Cloud Deployment Models: Explained with Detailed Comparison
When companies talk about cloud migration, it is a general assumption that they are bringing their on-premise workload to the public cloud without switching clouds. But with cloud deployment models, the possibilities are aplenty. However, GitLab, a startup famous for its developing tools, migrated from Microsoft Azure to Google Cloud Platform as mentioned in the official GitLab statement.
The company wanted to adopt cloud-native practices and use microservices and containers, which have become a critical factor in modern software development. Also, Kubernetes turned out to be a beneficial choice for them since it allows elastic scaling from a couple of users to millions.
GitLab is not alone. Many organizations switch their cloud deployment models following the modern demands of application users. You might also be reconsidering your public-cloud choices thanks to continually changing needs. Or you could be wondering whether to re-architect an application. This might feel like you’re spoiled for choice.
So if you’re considering these options and more, this blog is for you. Many factors are taken into account when deciding the architecture and technology for your application.
What is a cloud deployment model?
A cloud deployment model represents the particular category of cloud environment based on who controls security, who has access to the data, and whether the resources are shared or dedicated. The cloud deployment model also defines the purpose and nature of your cloud environment. Each cloud deployment model can satisfy different needs of the organization and so, you should choose the model that fits within your organization’s methodology.
There are mainly 5 cloud-deployment models; each one is unique with its offerings, specifications, benefits, and trade-offs.
Cloud deployment models chart of comparative overview:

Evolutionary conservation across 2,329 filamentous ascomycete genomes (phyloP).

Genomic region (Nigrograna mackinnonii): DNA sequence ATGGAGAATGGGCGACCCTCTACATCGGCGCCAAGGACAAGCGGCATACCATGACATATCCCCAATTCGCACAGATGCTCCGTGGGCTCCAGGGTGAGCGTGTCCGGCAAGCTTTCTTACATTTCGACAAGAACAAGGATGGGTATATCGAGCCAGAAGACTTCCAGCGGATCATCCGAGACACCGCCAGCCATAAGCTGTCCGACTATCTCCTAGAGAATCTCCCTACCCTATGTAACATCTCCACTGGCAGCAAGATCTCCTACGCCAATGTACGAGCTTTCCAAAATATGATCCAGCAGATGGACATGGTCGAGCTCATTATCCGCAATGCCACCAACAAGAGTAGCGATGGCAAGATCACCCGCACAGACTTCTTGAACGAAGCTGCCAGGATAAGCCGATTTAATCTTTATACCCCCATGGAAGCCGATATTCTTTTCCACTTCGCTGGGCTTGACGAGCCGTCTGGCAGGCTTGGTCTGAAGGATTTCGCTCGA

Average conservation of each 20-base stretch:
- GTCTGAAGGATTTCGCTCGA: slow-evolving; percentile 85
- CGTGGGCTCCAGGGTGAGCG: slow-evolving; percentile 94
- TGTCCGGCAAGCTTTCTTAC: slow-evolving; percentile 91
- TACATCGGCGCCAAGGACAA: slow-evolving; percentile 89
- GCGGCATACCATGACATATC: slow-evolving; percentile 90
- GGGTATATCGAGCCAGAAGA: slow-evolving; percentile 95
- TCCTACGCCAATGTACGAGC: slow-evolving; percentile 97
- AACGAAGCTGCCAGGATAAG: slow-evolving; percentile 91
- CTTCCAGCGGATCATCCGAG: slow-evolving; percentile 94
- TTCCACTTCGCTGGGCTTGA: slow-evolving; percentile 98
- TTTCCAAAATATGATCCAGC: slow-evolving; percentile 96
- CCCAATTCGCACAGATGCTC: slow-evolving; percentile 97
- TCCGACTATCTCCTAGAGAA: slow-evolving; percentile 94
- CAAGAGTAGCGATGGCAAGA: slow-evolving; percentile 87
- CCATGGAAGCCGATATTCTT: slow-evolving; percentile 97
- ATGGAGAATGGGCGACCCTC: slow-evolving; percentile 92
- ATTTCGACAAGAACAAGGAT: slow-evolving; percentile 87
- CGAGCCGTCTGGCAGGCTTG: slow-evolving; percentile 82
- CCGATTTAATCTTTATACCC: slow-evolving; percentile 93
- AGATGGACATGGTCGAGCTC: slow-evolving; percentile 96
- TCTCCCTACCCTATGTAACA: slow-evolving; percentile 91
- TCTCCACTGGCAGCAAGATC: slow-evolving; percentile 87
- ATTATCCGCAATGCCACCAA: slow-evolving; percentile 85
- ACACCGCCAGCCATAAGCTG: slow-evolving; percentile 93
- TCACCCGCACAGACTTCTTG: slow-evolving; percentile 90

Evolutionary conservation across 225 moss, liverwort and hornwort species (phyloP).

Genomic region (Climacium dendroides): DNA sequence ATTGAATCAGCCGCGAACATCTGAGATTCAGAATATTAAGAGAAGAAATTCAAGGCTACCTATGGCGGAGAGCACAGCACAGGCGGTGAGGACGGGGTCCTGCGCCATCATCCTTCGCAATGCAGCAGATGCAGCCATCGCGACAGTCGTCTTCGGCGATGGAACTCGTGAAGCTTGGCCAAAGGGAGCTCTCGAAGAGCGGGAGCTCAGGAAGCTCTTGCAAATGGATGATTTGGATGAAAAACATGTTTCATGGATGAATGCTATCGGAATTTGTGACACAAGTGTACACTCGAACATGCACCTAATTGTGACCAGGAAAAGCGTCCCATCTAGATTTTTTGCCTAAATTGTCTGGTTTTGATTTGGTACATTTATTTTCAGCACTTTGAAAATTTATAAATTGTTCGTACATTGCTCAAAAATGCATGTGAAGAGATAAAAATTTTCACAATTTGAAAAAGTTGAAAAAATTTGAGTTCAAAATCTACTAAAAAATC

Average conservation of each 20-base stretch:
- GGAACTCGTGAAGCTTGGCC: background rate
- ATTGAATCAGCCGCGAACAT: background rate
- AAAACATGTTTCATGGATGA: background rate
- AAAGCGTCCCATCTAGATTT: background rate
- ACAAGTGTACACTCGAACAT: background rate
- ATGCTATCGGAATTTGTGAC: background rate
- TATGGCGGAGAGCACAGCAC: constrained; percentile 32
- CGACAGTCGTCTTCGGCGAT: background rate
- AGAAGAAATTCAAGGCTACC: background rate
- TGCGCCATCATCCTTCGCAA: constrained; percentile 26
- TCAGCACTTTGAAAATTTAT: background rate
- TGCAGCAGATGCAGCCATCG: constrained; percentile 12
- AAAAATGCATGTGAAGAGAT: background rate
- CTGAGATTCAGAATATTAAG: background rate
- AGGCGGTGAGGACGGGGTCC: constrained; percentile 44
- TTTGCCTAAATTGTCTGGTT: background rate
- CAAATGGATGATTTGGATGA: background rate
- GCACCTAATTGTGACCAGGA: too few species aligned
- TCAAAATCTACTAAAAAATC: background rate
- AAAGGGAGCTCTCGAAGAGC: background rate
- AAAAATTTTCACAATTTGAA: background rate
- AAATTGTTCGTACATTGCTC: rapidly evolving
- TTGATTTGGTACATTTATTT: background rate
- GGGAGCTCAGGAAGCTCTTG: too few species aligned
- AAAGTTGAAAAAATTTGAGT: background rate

Private Cloud Deployment Model
A private cloud is an environment specifically dedicated to a single user within the user’s firewall. It grants access to only authorized users, giving companies more central control over security factors and data. The data center can be either a co-location or even an on-premises one. However, on-premise deployment is very similar to the “legacy IT” structure.
This deployment is usually single-tenant, which means the platform isn’t shared. However, it can have multiple tenants per department within the company. It also provides on-demand data availability, securing reliability, and aid for mission-critical workloads. Governments and scientific laboratories mostly incorporate a private cloud.
Moreover, companies with precise demands such as their data are confidential and sensitive or need secure and robust efficiency; they should choose a private cloud model. An enterprise typically deploys its applications and infrastructure to its data-center in a private cloud-computing deployment model. If the right stack is designed, it can have many cloud computing characteristics converting into a ‘private cloud’.
However, private cloud is not a pay-as-you-go expense––you pay for the whole stack, used or not. Nevertheless, you can opt for a record meter and display usage to user groups or various tenants. This payment option is known as ‘chargeback’.
Although private cloud deployment doesn’t provide many benefits of cloud computing, having your private cloud means better control of sharing and storing data. When it comes to data security, this deployment model is your best bet to manage data governance, guarantee compliance with regulations, and safeguard precious intellectual property.
Advantages of private cloud
- The company is the exclusive owner with full control of its service integrations, operations, regulations, and user practices.
- It supports legacy applications, which is not an option on a public cloud.
- Companies can customize their solution according to demands.
- It further enhances the quality of service given by the clients.
- It offers exceptional reliability in performance.